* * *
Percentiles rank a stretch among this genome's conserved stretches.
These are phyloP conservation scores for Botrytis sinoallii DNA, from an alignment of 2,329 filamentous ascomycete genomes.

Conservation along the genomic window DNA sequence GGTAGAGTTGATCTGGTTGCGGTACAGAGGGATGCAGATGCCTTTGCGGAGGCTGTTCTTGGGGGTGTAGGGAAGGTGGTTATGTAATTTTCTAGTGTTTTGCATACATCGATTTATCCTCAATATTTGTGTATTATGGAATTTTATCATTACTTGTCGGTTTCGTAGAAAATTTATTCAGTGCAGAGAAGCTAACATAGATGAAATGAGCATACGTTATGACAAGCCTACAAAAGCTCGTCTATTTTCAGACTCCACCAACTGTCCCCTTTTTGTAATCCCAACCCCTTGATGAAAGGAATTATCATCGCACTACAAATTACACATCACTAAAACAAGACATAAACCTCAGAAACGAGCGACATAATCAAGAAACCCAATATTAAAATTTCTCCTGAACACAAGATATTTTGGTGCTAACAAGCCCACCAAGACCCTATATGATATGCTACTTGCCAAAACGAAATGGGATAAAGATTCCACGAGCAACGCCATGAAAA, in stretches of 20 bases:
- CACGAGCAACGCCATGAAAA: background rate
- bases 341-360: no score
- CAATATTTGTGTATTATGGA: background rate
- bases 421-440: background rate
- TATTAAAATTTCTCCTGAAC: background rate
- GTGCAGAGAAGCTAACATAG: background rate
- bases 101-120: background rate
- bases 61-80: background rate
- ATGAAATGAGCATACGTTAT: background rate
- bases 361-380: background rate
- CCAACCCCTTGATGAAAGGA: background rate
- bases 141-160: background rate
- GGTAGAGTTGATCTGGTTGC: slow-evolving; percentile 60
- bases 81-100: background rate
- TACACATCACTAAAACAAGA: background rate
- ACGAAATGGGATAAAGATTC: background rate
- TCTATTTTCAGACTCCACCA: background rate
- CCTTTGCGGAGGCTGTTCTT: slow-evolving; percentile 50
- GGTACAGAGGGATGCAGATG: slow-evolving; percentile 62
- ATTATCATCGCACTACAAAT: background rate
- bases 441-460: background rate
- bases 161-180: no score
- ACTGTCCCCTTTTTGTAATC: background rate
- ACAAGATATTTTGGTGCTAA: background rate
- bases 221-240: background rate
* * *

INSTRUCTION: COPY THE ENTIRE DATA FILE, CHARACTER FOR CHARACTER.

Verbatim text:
Percentiles rank a stretch among this genome's conserved stretches.
These are phyloP conservation scores for Botrytis sinoallii DNA, from an alignment of 2,329 filamentous ascomycete genomes.

Conservation along the genomic window DNA sequence GGTAGAGTTGATCTGGTTGCGGTACAGAGGGATGCAGATGCCTTTGCGGAGGCTGTTCTTGGGGGTGTAGGGAAGGTGGTTATGTAATTTTCTAGTGTTTTGCATACATCGATTTATCCTCAATATTTGTGTATTATGGAATTTTATCATTACTTGTCGGTTTCGTAGAAAATTTATTCAGTGCAGAGAAGCTAACATAGATGAAATGAGCATACGTTATGACAAGCCTACAAAAGCTCGTCTATTTTCAGACTCCACCAACTGTCCCCTTTTTGTAATCCCAACCCCTTGATGAAAGGAATTATCATCGCACTACAAATTACACATCACTAAAACAAGACATAAACCTCAGAAACGAGCGACATAATCAAGAAACCCAATATTAAAATTTCTCCTGAACACAAGATATTTTGGTGCTAACAAGCCCACCAAGACCCTATATGATATGCTACTTGCCAAAACGAAATGGGATAAAGATTCCACGAGCAACGCCATGAAAA, in stretches of 20 bases:
- CACGAGCAACGCCATGAAAA: background rate
- bases 341-360: no score
- CAATATTTGTGTATTATGGA: background rate
- bases 421-440: background rate
- TATTAAAATTTCTCCTGAAC: background rate
- GTGCAGAGAAGCTAACATAG: background rate
- bases 101-120: background rate
- bases 61-80: background rate
- ATGAAATGAGCATACGTTAT: background rate
- bases 361-380: background rate
- CCAACCCCTTGATGAAAGGA: background rate
- bases 141-160: background rate
- GGTAGAGTTGATCTGGTTGC: slow-evolving; percentile 60
- bases 81-100: background rate
- TACACATCACTAAAACAAGA: background rate
- ACGAAATGGGATAAAGATTC: background rate
- TCTATTTTCAGACTCCACCA: background rate
- CCTTTGCGGAGGCTGTTCTT: slow-evolving; percentile 50
- GGTACAGAGGGATGCAGATG: slow-evolving; percentile 62
- ATTATCATCGCACTACAAAT: background rate
- bases 441-460: background rate
- bases 161-180: no score
- ACTGTCCCCTTTTTGTAATC: background rate
- ACAAGATATTTTGGTGCTAA: background rate
- bases 221-240: background rate